Newsbeat guide to... North Korea
- 12 February 2013
- From the section Politics
North Korea says it has carried out its third underground nuclear test.
Officials in the capital, Pyongyang, say the test involved a "miniaturised" device and was carried out in a "perfect manner".
The UN had warned of "significant consequences" if they went ahead with the testing.
UN Secretary General Ban Ki-moon has condemned the test as a "clear and grave violation" of UN resolutions and a "deeply destabilising" provocation.
The UN Security Council is to hold an emergency meeting at 14:00 GMT on Tuesday in New York, diplomats say.
North Korea previously conducted nuclear tests in 2006 and 2009. It announced in January that it would conduct a third as a response to UN sanctions put in place after its December rocket launch.
North Korea's leader Kim Jong-un has been running the country since December 2011. He took over from his father Kim Jong-il who died.
The death of King Jong-il former leader of North Korea
Kim Jong-il, the former leader of North Korea died of a heart attack on a train in December 2011. The leader of the secretive communist nation was 69.
North Korea shocked the world by announcing his death.
Kim Jong-il had been presented to his people as a father figure and a demi-god. But his tight control of the country, and his creation of a nuclear arsenal, meant his death caused political shockwaves around the region too.
His successor, son Kim Jong-un who is thought to be in his late 20s, is largely unknown outside the secretive state and countries throughout the region were watching closely for any instability in the handover of power.
Tension between the country and other nations, particularly its neighbour South Korea, have been running high for years.
In November 2010, South Korea scrambled fighter jets and returned fire after North Korea shot around 200 artillery shells at an island close to its border.
North Korea is a secretive country and has faced pressure from the US over fears it had plans to develop long-range nuclear missiles.
What do we know about North Korea?
Twenty-four million people live there and the government controls all TV and radio.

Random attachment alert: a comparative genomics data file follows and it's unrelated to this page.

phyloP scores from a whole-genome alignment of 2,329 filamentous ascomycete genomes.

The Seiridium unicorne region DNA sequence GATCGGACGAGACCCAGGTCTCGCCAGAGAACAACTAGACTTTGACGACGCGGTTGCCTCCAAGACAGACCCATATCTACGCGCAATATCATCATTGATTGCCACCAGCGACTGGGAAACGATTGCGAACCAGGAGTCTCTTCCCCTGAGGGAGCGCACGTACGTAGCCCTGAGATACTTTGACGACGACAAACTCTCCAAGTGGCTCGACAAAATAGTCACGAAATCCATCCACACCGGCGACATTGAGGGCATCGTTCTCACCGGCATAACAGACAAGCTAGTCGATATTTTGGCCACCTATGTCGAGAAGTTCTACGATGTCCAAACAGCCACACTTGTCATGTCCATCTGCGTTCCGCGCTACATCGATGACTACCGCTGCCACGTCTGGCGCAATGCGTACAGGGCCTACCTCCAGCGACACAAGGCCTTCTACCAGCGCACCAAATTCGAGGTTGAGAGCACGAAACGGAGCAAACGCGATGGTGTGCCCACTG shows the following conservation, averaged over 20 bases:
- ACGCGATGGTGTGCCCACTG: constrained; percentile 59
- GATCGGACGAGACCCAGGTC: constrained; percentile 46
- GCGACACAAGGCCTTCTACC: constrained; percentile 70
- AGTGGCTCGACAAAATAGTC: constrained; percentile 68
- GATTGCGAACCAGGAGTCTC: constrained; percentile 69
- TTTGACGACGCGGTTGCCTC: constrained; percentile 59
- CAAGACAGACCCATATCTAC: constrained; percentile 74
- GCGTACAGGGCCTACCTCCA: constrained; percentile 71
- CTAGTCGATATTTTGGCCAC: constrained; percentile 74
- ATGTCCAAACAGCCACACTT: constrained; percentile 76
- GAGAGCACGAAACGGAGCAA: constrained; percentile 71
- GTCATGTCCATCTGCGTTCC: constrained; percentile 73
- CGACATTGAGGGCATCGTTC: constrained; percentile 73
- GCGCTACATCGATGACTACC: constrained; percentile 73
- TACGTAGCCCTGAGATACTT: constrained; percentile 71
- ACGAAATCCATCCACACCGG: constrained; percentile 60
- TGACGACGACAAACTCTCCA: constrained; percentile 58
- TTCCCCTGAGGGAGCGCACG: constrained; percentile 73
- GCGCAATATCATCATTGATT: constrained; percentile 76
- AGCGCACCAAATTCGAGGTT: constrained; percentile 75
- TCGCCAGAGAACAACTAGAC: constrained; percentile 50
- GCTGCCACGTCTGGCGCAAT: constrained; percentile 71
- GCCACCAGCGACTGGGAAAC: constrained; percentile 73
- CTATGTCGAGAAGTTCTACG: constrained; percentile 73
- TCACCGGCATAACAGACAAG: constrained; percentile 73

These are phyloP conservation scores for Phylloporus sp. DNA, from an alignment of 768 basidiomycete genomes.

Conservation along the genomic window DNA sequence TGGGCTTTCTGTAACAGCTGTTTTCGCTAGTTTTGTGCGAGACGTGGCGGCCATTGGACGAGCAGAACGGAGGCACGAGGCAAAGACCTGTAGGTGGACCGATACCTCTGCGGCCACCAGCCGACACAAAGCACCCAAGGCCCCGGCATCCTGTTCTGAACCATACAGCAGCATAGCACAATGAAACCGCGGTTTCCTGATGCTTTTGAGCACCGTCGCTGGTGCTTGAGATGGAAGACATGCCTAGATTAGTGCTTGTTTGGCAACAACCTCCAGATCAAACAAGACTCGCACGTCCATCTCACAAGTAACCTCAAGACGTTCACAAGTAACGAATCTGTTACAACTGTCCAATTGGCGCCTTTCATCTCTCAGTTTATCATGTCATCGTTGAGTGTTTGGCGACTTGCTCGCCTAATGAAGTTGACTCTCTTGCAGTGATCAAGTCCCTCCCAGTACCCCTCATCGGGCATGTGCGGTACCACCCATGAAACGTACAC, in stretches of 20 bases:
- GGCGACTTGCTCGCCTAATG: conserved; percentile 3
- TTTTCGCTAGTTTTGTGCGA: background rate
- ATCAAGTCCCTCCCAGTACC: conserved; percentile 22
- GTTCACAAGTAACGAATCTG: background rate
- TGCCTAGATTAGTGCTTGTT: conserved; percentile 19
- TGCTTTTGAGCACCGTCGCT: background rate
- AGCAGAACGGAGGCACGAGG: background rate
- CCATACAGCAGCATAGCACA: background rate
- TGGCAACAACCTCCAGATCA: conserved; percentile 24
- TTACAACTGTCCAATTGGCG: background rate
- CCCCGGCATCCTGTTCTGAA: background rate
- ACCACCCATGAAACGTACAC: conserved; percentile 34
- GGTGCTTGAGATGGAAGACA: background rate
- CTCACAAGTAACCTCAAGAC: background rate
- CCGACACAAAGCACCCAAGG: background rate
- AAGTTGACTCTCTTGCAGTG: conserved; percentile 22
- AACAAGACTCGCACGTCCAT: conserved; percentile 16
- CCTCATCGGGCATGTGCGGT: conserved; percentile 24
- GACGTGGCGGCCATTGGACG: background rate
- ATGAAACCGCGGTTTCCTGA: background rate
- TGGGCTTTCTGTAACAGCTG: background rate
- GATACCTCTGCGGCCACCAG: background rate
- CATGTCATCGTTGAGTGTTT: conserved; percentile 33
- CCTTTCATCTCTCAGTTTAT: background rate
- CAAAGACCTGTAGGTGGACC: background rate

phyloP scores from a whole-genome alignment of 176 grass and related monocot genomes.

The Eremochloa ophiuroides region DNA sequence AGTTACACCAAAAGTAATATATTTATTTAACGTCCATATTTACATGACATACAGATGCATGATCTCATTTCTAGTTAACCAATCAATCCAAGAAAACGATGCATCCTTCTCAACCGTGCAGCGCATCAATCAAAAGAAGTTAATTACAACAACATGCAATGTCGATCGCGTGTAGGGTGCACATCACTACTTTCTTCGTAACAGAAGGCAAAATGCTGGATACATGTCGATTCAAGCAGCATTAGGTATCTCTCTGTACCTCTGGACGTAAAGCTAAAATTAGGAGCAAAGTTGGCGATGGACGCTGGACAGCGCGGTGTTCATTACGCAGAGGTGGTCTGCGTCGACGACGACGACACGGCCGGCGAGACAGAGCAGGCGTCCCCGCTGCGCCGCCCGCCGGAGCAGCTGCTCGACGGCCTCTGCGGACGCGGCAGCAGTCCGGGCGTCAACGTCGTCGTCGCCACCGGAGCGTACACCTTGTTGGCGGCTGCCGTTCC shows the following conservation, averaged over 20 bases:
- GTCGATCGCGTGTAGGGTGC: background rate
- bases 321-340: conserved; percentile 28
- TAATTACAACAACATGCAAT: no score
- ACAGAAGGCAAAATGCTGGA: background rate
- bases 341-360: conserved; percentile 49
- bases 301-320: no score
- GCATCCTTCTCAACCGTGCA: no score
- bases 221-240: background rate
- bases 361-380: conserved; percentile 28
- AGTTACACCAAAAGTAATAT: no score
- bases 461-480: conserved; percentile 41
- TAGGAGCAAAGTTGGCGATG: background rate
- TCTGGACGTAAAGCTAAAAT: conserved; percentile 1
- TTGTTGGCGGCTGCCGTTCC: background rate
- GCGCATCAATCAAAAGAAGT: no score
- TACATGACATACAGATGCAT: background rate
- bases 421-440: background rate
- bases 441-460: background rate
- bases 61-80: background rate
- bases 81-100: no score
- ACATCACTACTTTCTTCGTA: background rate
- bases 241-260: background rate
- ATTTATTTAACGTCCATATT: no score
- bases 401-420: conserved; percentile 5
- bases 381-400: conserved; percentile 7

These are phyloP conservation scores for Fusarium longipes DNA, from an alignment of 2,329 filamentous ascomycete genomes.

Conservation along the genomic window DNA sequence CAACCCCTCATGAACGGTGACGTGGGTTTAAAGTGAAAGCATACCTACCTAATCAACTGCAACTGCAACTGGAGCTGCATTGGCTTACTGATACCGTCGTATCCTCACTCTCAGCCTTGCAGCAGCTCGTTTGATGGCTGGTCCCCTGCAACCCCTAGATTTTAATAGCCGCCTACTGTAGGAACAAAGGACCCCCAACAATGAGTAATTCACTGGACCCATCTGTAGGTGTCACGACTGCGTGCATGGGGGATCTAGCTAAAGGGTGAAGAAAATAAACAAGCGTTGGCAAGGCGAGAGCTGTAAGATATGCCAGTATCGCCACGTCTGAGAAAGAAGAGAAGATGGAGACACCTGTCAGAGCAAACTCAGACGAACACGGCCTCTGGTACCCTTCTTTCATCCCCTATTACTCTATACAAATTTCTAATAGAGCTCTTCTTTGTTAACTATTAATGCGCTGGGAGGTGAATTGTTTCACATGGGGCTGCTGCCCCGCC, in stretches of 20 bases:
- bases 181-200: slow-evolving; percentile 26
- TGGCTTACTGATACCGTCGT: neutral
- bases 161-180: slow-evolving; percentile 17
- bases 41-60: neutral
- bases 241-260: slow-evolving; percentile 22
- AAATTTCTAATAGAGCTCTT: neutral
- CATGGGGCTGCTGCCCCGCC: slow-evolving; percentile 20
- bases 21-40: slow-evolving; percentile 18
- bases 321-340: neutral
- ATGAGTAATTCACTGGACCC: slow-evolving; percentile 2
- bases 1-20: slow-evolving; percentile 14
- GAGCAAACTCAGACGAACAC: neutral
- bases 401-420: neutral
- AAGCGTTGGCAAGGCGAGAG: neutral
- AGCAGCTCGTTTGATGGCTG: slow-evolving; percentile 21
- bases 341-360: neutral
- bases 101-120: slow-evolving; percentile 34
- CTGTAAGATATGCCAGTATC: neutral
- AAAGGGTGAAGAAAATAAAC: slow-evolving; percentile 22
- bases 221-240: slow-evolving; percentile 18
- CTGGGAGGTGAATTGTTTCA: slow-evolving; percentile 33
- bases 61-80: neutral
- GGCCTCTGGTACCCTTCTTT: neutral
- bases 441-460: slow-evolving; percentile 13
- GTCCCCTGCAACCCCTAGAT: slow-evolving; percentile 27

There's an eternal president called Kim Il-sung who led the country into the Korean war in 1950 hoping to take control of South Korea.
Kim Il-sung's big idea was that the country could look after itself with no outside help but that led to food shortages and millions of people died from starvation.
When he died in 1994 his son Kim Jong-il took power with state-run channels broadcasting propaganda about the leader.
If North Koreans get caught trying to listen to foreign radio, they're likely to be punished in a labour camp. Most North Koreans are also forbidden to leave the country.
The country was named as part of the axis of evil by former US president George Bush.
In October 2010 the world's media was invited to North Korean capital Pyongyang to see a major military parade.
As well as showing off their power and criticising America, the man who now leads North Korea was unveiled to the world: Kim Jong-il's son Kim Jong-un.
What has Team America got to do with North Korea?
Team America: World Police is a comedy film released in 2004 and was written by the team behind South Park.
In it a team of US paramilitary 'policemen' try to save the world from a North Korean plot to blow up the planet's major cities.
Kim Jong-il is shown as a puppet who organises an elaborate peace ceremony to try to fool the world's leaders and Hollywood stars into coming to North Korea.
His plans fail and the North Korean leader is revealed as an alien.